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MLB Pipeline announces their top 30 Cubs prospects

Many familiar names dominate another prospects list.

MLB: Chicago Cubs-Workouts
Adbert Alzolay
Rick Scuteri-USA TODAY Sports

Another week, another top prospects list. This time, MLB Pipeline released their top 30 Cubs prospects for 2018 and while the names are mostly the same from the other lists posted over the past few months, but the order that they are in is sure to bring forth some interesting debates.

The list has one major advantage over the other lists we’ve examined over the winter in that it is free to read for everyone. It has the disadvantage of everything else produced by in that the writers technically work for the team they are covering. But Jim Callis and Jonathan Mayo, who are behind these lists, are respected prospect analysts whose integrity isn’t in question. So while they may be a little nicer on prospects than some other evaluations are, that’s more a reflection of their personalities than it is of any sort of desire not to offend their bosses.

Having said all that, you can see the whole list of the top 30 prospects along with a scouting report for yourself. You should also check out Callis’ overview article on the Cubs system.

The top 30 Cubs prospects according to MLB Pipeline are:

  1. RHP Adbert Alzolay
  2. SS Aramis Ademan
  3. RHP Oscar De La Cruz
  4. RHP Jose Albertos
  5. RHP Alex Lange
  6. LHP Brendon Little
  7. RHP Thomas Hatch
  8. C/1B Victor Caratini
  9. OF D.J. Wilson
  10. OF Nelson Velazquez
  11. C Miguel Amaya
  12. RHP Jen-Ho Tseng
  13. RHP Dillon Maples
  14. OF Mark Zagunis
  15. 2B/OF David Bote
  16. LHP Justin Steele
  17. RHP Jeremiah Estrada
  18. RHP Erich Uelmen
  19. RHP Keegan Thompson
  20. RHP Erling Moreno
  21. RHP Michael Rucker
  22. RHP Alec Mills
  23. INF Zach Short
  24. RHP Javier Assad
  25. LHP Bryan Hudson
  26. 3B/1B Wladimir Galindo
  27. LHP Braylin Marquez
  28. RHP Trevor Clifton
  29. RHP Cory Abbott
  30. RHP Duane Underwood Jr.

I listed their positions as MLB Pipeline listed them.

I feel like I owe it to you to offer a few thoughts on the list. It’s a solid list and there really aren’t many disagreements with the other lists that I’ve posted this winter. That shouldn’t be a surprise, as all these analysts are talking with many of the same people to produce their lists. It also doesn’t differ too much from mine.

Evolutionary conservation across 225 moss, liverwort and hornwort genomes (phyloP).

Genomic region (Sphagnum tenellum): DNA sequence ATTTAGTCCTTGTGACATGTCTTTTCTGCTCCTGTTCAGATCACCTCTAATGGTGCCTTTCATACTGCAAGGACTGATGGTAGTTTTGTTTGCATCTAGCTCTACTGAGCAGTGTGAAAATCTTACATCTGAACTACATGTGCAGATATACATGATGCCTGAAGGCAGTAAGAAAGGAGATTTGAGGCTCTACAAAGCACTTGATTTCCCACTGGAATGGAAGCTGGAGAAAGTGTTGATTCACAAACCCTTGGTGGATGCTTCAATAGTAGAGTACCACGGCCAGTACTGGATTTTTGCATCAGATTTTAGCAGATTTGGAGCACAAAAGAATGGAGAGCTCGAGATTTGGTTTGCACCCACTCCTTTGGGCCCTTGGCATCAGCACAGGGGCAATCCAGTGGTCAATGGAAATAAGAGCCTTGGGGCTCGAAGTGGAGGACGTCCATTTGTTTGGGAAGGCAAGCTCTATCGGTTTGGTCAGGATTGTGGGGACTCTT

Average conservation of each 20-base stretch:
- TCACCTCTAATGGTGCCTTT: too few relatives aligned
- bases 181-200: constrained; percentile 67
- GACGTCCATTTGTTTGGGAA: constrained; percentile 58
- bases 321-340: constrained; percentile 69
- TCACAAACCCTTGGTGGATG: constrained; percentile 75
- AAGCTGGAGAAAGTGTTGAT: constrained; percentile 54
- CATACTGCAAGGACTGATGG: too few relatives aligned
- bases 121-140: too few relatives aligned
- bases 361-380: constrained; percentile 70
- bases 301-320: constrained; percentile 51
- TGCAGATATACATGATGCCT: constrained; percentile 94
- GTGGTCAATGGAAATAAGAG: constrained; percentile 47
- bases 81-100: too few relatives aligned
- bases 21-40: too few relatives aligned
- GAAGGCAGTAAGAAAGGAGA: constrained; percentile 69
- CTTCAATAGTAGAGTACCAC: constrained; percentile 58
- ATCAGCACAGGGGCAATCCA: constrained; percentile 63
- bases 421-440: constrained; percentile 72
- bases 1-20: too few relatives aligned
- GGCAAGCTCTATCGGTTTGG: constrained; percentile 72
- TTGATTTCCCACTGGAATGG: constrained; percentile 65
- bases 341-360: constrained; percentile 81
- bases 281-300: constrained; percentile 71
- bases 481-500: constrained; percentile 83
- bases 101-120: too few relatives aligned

Having said that . . .

—I find it interesting that De La Cruz is ranked so high. On sheer talent alone, he should be ranked number one, but the question becomes how far do you knock him down for his repeated failure to stay healthy? I feel like their write-up of De La Cruz was pieced together from two different evaluations. In the first paragraph, they say he has “struggled to stay healthy.” in the third paragraph, they write “De La Cruz has a strong, athletic frame—he weighs more than his listed 200 pounds—that should lend itself to durability.” Huh? Should, maybe. It doesn’t, however.

—They rank Lange, Little and Hatch (terrific law firm, by the way) in the exact opposite order that I do. They seem much more optimistic that Lange will stay in the rotation than I do. (To be clear, I don’t think Lange is a lock for the ‘pen. I just think it is more likely than not.) They knock Hatch down for his lack of ceiling, which I can’t really argue with.

—They have Caratini ranked No. 9 because they don’t think his defense behind the plate will ever be starting catcher-worthy. I don’t either, but I think there is a lot more value in a player who can hit and be a backup at catcher and both corner infield positions. It’s hard to get a read on what they think his power potential is. They stick a below-average “40” grade on it, but then they say that the Cubs think they can get him to drive the ball more.

—Conversely, they rank Amaya so high because they love his glove, even though the Panamanian receiver hasn’t hit much in the minors so far.

—I’m glad to see more confirmation of David Bote’s prospect status. Bote has transformed himself from organizational depth to a guy with a real chance of a major-league future. That’s the kind of thing that makes following the minors so exciting.

—After years of the Cubs farm system producing hitters, 21 of the 30 prospects are pitchers. Ten of the 30 prospects are international players, including the top four.

—Callis thinks that seven of the 30 could see time in the majors this season.

All in all, it’s best to get as many different takes on the minor leagues as possible. I’m guessing that most of you will pay a lot of attention to this list in 2018, if only because it is one of the few that isn’t behind a paywall.